Colonoscopy is a safe, effective method of examining the full lining of the colon and rectum, using a long, flexible, tubular instrument. It is used to diagnose colon and rectum problems and to perform biopsies and remove colon polyps. Most colonoscopies are done on an outpatient basis with minimal inconvenience and discomfort.
Colonoscopy is routinely recommended to adults 50 years of age or older as part of a colorectal cancer screening program. Patients with a family history of colon or rectal cancer may have their colonoscopy at age 40. Your physician may also recommend a colonoscopy exam if you have change in bowel habit or bleeding, indicating a possible problem in the colon or rectum.
A colonoscopy may be necessary to:
- Check unexplained abdominal symptoms
- Check inflammatory bowel disease (colitis)
- Verify findings of polyps or tumours located with a barium enema exam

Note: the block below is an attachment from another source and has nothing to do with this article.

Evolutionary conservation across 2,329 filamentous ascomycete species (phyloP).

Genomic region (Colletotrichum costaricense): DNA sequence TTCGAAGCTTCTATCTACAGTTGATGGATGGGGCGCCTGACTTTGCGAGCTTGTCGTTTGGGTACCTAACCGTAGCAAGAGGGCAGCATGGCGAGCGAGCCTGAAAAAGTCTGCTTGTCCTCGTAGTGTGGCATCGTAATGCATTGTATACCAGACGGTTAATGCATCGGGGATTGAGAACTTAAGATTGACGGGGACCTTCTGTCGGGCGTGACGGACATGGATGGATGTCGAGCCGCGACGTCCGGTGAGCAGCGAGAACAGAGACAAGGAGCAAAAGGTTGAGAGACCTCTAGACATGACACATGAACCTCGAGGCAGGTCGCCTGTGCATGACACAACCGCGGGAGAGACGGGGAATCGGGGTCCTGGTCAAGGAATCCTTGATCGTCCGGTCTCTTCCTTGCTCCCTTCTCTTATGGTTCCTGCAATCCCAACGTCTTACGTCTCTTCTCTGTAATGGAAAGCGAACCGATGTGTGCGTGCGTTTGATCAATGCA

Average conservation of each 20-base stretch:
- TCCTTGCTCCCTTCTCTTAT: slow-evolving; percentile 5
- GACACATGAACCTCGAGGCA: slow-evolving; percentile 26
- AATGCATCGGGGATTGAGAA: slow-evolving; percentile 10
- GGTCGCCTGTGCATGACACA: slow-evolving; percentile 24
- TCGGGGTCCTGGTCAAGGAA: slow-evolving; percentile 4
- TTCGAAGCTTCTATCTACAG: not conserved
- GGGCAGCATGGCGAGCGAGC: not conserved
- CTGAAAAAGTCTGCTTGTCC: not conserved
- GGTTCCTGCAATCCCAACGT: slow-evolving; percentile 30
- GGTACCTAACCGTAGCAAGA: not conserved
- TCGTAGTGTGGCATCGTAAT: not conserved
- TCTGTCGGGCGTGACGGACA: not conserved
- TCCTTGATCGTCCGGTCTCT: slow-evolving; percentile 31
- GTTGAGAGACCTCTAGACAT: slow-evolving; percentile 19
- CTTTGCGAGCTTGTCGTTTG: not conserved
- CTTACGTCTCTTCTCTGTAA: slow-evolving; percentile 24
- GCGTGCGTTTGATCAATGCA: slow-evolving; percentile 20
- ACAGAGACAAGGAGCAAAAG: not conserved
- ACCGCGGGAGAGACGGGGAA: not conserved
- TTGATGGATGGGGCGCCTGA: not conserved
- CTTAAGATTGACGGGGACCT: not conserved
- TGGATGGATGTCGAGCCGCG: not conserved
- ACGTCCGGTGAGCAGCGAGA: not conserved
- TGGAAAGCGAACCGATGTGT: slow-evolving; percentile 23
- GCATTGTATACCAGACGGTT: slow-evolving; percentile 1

- Examine patients who test positive for blood in the stool
- Monitor patients with a personal or family history of colon polyps or cancer.
The bowel must first be thoroughly cleared of all residue before a colonoscopy. This is done one to two days before the exam with a preparation prescribed by your physician.
Many patients receive intravenous sedation, or “twilight sleep” for this procedure. The colonoscope is inserted into the rectum and is advanced to the portion of the colon where the small intestine joins the colon. During a complete examination of the bowel, your physician will remove polyps or take biopsies as necessary.
The entire procedure usually takes less than an hour. Following the colonoscopy, there may be slight discomfort, which quickly improves with the expelling of gas. Most patients can resume their regular diet and activities the same day.
Colonoscopy is more accurate than an x-ray exam of the colon to detect polyps or early cancer. With colonoscopy, it is now possible to detect and remove most polyps without abdominal surgery. Removing polyps is an important step in the prevention of colon cancer.
Colonoscopy is a very safe procedure with complications occurring in less than 1% of patients. These risks include bleeding, a tear in the intestine, risks of anaesthesia and failure to detect a polyp.